what is up with double pointers
Yeah, so for double pointers what I like doing now is referring to an array of strings. It is a good example for double pointers.
Take this scenario:
In that example I have an array of char pointers, since that is what an array of strings is. I simply place the pointers of the char arrays defined in lines 5 and 6, in lines 7 and 8. Notice that I have marked line 9 as a breakpoint so we can take a look at memory whilst in the debugger.
So conceptually, here's how it should be:
Each string is a char array. And when a char array is created, the array is assigned the memory address of the first element. But to create a pointer to that memory address, we have to store that pointer somewhere too. So when those two independent strings were created, it created two char arrays, but also two pointers that contain memory addresses of the first character in each of the words. So, there is a pointer for 'h' in hello and a pointer for 't' in there. But then, we want to create an array of those pointers. So we need to store the memory addresses of those pointers, so we need to create pointers for those pointers. Those are allocated orderly, but since this is an array, we need the memory address of that first pointer.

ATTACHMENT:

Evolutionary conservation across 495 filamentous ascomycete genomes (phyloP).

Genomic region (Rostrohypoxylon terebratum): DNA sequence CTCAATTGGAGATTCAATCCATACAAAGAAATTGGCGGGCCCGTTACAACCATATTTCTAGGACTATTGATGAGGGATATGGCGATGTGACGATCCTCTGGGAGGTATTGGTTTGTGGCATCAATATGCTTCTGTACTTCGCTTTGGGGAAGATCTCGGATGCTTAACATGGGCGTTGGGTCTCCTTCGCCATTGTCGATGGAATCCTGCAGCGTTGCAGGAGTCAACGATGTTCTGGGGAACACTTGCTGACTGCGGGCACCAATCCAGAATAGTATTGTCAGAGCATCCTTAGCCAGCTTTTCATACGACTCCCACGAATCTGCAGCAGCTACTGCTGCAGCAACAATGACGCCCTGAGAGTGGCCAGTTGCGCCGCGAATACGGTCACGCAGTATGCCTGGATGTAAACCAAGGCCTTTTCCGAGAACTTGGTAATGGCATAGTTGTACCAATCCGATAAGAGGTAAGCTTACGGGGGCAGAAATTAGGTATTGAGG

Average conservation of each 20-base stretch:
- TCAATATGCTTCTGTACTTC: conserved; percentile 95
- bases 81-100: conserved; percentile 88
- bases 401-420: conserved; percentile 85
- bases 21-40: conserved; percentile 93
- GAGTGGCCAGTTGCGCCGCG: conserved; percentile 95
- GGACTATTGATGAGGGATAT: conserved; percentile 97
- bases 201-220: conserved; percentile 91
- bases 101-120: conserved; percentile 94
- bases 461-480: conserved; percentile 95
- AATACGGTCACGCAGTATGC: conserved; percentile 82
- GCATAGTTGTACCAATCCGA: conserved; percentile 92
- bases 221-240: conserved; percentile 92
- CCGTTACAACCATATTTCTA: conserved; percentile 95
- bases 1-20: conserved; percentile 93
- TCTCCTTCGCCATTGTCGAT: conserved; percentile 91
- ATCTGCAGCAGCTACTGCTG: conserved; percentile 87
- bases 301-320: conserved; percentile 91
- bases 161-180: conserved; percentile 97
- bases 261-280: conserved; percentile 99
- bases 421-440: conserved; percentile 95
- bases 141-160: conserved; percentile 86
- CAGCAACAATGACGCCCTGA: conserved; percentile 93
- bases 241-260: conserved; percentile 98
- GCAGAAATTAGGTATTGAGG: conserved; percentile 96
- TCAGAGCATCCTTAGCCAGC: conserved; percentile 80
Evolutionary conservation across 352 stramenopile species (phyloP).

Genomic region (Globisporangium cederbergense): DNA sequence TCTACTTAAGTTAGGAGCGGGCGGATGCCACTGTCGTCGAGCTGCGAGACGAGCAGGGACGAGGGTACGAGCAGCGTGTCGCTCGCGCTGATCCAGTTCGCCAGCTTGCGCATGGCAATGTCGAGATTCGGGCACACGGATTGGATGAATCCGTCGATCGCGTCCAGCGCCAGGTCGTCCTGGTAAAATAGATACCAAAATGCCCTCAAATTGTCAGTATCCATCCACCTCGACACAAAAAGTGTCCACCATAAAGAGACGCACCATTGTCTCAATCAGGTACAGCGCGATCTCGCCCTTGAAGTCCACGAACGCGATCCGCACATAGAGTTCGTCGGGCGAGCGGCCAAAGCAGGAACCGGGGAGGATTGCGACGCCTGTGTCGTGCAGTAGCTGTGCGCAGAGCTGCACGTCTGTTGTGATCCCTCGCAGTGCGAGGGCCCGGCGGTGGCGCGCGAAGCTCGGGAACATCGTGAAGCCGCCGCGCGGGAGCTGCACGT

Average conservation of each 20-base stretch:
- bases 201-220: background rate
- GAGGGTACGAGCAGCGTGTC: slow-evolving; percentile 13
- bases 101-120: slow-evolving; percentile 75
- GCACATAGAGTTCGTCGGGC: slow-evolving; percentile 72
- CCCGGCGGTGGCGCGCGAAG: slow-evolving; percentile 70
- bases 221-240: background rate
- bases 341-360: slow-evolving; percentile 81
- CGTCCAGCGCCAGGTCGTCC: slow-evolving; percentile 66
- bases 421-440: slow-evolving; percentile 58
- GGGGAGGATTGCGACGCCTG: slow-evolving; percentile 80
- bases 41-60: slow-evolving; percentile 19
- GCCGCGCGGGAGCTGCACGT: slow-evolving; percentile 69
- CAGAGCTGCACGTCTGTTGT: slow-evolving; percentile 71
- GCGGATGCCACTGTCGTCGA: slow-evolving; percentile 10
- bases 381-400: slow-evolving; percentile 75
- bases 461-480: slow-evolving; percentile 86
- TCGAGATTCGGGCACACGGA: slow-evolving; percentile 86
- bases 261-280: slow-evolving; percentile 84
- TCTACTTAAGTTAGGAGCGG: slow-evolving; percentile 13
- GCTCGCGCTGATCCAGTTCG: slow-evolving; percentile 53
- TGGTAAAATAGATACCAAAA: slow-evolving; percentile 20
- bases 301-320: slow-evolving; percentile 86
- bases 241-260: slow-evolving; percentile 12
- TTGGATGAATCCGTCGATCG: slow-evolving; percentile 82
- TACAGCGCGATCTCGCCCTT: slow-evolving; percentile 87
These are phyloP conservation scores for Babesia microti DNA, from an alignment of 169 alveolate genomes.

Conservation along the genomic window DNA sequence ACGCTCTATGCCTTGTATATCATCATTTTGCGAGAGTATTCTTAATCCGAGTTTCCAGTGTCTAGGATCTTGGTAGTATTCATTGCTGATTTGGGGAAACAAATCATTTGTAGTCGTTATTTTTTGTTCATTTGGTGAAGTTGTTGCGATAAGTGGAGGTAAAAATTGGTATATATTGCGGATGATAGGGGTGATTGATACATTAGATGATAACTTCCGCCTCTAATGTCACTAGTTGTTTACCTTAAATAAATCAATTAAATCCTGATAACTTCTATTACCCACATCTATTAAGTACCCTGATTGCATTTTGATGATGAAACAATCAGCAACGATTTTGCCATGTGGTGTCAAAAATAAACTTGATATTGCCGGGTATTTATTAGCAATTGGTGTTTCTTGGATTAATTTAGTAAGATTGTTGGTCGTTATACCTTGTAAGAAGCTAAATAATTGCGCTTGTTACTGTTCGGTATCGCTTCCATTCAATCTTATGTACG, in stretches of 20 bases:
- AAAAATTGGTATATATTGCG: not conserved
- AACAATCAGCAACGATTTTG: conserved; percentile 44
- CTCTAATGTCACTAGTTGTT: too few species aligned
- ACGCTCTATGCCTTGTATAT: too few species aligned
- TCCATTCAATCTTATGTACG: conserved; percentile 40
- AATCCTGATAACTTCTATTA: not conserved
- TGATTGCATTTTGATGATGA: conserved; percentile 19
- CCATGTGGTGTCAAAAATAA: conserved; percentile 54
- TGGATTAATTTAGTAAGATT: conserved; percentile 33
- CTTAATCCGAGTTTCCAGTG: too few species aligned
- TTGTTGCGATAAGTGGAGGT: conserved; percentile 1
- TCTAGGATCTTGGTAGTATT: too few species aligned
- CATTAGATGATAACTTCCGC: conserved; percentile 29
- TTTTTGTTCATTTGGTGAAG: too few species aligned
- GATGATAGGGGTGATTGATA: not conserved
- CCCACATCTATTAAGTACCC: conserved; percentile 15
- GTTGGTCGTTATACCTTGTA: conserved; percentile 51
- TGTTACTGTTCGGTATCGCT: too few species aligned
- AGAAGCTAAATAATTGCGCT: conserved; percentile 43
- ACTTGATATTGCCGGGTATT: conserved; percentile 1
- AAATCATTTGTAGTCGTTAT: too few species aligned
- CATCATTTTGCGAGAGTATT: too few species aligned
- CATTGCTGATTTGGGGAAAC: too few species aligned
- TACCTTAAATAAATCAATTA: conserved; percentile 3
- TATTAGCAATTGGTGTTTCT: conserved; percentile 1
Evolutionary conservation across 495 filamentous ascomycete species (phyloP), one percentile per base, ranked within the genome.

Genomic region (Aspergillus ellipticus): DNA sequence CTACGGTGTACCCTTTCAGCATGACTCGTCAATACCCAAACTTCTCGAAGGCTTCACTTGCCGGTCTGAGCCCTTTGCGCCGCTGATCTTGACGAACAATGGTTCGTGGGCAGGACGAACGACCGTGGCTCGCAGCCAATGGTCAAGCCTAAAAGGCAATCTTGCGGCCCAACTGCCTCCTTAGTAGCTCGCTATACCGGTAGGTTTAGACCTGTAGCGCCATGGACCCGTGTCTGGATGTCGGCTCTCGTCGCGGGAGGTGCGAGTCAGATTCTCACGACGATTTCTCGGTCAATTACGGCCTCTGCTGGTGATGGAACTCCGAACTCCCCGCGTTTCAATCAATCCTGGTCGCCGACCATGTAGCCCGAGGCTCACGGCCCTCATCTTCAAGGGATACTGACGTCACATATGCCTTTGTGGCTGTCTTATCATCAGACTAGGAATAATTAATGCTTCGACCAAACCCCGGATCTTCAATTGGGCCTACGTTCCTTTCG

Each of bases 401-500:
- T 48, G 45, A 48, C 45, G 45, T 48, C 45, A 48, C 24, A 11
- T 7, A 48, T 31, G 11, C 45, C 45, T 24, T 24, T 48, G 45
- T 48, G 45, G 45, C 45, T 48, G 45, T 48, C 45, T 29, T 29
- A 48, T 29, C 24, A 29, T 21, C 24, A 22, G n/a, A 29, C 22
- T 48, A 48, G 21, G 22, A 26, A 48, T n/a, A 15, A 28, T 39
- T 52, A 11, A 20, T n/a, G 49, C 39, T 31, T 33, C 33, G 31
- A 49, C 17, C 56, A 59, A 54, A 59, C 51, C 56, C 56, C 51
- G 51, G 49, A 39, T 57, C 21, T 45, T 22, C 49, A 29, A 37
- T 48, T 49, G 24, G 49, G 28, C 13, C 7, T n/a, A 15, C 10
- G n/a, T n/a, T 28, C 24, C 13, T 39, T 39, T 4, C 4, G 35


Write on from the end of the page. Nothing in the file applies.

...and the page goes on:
So effectively, we have a byte in memory that contains a memory address. At that memory address, are two memory addresses. Those two memory addresses contain memory addresses of the memory address of the first characters.
lemme also try to show it in text
pointy boi --> 0x012ff85c
(pointy boi, pointy boi)
pointy boi pointy boi (NOT NECESSARILY TOGETHER)
'hello' 'there' (NOT NECESSARILY TOGETHER)
To show this is what happens, first let's took a look at the values of our locals
We see that the memory address of `yike` is 0x012ff85c
The memory addresses for the char pointers as shown in the image are:
0x012ff850 (this memory address has the memory address that has the memory address of the first character in 'hello')
0x012ff844 (this memory address has the memory address that has the memory address of the first character in 'there')
IT also shows us the memory address for the 'h' in hello and 't' in there
'h' in hello - 0x002deb30
't' in there - 0x002deb44
Let's start from the beginning, the double pointer.
The memory address of that is 0x012ff85c:
And at that memory address, we see the expected two memory addresses
Those two point to the pointers of the first character of their respective words
So let's yeet 0x012ff850 into the memory window.
And so we get 0x002deb30 for the memory address of 'h'
So if we go to 0x002deb30 we get:
And so we have 68 65 6c 6c 6f
If we convert 68 hex to dec we get:
And 104 dec in ASCII is our 'h'!
We can do the same for 0x012ff844 (pointer to pointer for 't')
Then we get 0x002deb44 for the memory address of 't'
And that's a good example of a practical usage of double pointers